For John Lennon, however, the concept behind the album was not a shared vision; it was completely a McCartney idea. “All my contributions to the album have absolutely nothing to do with this idea of Sgt Pepper and his band; but it works ’cause we said it worked, and that’s how the album appeared,” said John Lennon according to the Beatles Bible, also adding: “But it was not as put together as it sounds, except for Sgt Pepper introducing Billy Shears and the so-called reprise. Every other song could have been on any other album.”
Lennon admits that Sgt. Pepper’s represented a ‘peak of sorts’, but while it may have been a creative peak for McCartney, it was more so a drug one for Lennon – the bespectacled Beatle was using LSD a lot during this time. ‘A Day in the Life’ touched upon this and they, of course, denied that the song or even the album at large was ever about drugs, but it certainly did see the Fab Four at an all-time creative high.
George Martin added along the lines of this: “I think Pepper did represent what the young people were on about, and it seemed to coincide with the revolution in young people’s thinking. It was the epitome of the Swinging Sixties. It linked up with Mary Quant and miniskirts and all those things – the freedom of sex, the freedom of soft drugs like marijuana and so on.”
Who is the real Sgt. Pepper?
While we know that The Beatles developed an alter-ego of a fictitious band, namely Sgt. Pepper’s Lonely Hearts Club Band, a psychedelic marching band clad in Edwardian-era via flower-power military outfits, the question still remains: Who exactly is Sgt. Pepper?
The image of Sgt. Pepper is based on the visage of a real historical military figure: James Melvin Babington, according to the author Bruce Spizer and his book, The Beatles and Sgt. Pepper: A Fan’s Perspective. “You knew about Beatle cards, but in the UK they had military history cards. And Major Gen. Babington was also one of these people that was on a card,” Spizer said according to a Variety article by Steve Marinucci.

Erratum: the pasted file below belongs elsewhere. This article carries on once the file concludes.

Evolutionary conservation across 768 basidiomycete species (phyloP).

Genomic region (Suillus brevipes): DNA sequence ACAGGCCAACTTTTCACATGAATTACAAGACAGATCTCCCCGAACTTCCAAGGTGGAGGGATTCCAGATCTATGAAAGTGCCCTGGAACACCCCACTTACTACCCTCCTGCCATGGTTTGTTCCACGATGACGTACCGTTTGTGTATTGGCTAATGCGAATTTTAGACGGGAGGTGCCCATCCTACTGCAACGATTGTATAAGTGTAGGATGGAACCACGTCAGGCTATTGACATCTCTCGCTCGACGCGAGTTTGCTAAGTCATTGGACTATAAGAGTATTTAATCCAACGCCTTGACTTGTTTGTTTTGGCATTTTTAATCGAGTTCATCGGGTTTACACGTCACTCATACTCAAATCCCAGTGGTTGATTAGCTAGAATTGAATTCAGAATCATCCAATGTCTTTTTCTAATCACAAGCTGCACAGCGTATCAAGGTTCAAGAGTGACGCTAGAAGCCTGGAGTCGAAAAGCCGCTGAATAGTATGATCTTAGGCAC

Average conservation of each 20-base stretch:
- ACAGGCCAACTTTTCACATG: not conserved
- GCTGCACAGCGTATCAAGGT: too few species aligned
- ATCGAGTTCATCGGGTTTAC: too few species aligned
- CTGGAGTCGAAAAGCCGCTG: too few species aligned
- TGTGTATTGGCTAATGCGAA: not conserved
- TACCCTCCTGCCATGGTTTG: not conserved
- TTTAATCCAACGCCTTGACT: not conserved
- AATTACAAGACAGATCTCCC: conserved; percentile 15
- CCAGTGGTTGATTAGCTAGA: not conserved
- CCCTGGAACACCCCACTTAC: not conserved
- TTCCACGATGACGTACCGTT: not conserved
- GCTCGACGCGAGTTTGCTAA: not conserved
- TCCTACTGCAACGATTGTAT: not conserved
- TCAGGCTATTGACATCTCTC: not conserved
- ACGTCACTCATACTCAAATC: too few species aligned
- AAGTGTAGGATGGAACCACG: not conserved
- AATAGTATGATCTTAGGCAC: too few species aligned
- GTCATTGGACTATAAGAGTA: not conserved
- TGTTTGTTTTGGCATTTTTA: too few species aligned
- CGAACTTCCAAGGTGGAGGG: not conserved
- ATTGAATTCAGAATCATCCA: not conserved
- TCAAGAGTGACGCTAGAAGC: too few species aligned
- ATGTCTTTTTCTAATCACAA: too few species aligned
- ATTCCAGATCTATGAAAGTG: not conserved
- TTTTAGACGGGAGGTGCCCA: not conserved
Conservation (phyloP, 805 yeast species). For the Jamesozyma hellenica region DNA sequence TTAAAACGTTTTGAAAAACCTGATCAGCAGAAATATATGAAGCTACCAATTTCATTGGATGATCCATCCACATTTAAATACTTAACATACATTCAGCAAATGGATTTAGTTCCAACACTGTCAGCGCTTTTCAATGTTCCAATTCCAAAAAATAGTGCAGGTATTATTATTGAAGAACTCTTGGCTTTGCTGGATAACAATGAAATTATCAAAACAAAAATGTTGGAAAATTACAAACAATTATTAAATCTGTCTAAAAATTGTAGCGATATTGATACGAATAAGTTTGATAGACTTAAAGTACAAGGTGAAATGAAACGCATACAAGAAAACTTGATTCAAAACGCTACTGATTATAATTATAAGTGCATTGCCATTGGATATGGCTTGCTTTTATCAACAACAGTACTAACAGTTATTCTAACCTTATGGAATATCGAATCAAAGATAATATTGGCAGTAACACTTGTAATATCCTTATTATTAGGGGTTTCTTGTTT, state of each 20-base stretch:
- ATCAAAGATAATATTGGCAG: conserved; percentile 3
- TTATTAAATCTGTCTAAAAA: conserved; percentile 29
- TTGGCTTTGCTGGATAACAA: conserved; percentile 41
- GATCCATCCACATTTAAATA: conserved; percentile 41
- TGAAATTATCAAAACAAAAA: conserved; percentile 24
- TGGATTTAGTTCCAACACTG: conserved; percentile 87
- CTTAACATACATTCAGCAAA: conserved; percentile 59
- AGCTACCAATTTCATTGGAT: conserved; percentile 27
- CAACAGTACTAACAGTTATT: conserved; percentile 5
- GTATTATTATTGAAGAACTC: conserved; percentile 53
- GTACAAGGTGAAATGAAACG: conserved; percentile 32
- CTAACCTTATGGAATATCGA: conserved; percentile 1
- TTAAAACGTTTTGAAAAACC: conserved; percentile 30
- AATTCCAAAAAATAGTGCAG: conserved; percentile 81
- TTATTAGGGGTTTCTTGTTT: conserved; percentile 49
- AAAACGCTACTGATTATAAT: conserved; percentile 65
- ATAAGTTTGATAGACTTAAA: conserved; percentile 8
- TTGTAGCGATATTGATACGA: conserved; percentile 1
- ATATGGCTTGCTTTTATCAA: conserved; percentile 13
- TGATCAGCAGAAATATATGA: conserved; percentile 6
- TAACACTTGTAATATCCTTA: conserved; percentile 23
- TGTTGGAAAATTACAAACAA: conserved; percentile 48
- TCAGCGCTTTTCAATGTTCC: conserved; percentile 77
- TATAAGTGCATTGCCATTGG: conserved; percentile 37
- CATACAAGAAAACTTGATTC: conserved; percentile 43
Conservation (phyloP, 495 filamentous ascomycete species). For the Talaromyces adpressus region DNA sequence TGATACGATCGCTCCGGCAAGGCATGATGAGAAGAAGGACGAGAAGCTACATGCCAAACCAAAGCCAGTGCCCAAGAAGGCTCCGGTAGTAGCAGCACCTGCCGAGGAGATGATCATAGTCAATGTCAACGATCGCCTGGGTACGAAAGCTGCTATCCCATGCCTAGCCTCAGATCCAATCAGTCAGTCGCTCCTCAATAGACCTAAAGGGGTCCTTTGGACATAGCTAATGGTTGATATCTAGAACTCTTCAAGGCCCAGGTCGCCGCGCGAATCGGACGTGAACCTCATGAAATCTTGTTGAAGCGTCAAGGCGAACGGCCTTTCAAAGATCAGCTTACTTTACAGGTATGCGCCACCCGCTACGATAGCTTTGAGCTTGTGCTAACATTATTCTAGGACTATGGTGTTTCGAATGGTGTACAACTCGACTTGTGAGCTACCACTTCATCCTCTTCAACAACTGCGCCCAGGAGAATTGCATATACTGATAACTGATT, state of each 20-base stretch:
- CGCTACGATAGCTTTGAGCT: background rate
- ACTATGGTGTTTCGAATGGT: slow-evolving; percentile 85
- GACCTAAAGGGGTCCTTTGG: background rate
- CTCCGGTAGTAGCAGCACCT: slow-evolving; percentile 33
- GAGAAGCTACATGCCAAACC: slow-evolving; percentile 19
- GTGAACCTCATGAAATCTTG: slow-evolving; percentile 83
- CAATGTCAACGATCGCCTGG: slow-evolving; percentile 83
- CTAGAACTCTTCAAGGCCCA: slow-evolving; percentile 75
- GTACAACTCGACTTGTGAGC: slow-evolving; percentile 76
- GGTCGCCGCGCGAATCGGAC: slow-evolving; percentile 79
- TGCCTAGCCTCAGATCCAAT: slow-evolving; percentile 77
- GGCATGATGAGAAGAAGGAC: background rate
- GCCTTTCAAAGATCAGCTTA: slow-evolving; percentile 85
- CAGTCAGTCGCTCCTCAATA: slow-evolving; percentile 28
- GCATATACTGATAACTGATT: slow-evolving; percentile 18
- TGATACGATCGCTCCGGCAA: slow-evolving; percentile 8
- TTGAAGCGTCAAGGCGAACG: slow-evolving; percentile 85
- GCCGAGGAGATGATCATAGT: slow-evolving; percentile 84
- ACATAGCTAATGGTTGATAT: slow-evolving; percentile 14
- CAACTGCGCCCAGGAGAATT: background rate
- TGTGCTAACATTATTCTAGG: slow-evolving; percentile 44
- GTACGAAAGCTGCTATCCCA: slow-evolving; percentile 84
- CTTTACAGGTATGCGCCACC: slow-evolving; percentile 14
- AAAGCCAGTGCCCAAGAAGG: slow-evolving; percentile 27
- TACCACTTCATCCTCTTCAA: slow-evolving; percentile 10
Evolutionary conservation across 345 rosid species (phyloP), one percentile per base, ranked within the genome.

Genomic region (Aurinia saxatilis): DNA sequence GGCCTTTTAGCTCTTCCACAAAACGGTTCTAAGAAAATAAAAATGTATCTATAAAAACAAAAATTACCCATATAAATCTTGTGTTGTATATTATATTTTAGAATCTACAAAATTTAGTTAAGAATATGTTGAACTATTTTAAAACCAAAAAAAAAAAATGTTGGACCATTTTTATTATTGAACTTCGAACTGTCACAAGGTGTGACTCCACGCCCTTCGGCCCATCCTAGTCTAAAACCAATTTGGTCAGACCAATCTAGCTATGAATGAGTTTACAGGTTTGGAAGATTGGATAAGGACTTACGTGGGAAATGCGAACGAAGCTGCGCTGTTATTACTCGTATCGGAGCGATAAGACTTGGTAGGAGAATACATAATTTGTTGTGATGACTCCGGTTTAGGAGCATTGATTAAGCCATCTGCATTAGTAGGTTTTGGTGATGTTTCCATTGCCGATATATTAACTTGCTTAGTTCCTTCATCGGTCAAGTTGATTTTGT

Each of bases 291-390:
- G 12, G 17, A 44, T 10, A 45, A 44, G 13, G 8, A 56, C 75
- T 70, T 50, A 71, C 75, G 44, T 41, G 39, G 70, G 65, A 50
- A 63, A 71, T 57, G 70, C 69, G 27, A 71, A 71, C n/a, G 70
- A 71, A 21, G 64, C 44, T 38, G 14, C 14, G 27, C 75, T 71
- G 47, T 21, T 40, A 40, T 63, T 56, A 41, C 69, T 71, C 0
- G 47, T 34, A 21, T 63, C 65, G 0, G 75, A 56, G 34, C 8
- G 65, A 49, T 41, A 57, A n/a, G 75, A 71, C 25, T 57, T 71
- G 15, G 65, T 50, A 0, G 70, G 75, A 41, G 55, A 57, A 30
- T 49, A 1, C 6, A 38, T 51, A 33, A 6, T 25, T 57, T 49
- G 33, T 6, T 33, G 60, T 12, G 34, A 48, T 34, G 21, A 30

Spizer added, “So I think the artists got the idea to have the ‘Sgt. Pepper’ cutout card from those cards and out of those cards picked this one as their model.”
Where did the Fab Four get their Sgt. Pepper outfits?
Paul McCartney described where they got their military outfits from as according to Beatles Bible: “For our outfits, we went to Berman’s, the theatrical costumiers, and ordered up the wildest things, based on old military tunics. That’s where they sent you if you were making a film: ‘Go down to Berman’s and get your soldier suits.’ They had books there that showed you what was available. Did we want Edwardian or Crimean?”
Adding, “We just chose oddball things from everywhere and put them together. We all chose our own colours and our own materials: ‘You can’t have that, he’s having it…’We went for bright psychedelic colours, a bit like the fluorescent socks you used to get in the Fifties (they came in very pink, very turquoise or very yellow). At the back of our minds, I think the plan was to have garish uniforms which would actually go against the idea of uniform. At the time everyone was into that ‘I Was Lord Kitchener’s Valet’ thing; kids in bands wearing soldiers’ outfits and putting flowers in the barrels of rifles.”
If the Fab Four gave up their identity for a fictitious one, what happened after Sgt. Pepper? Some would maintain that this is where the beginning of the end started.
We go into full detail about how and why The Beatles broke up, here.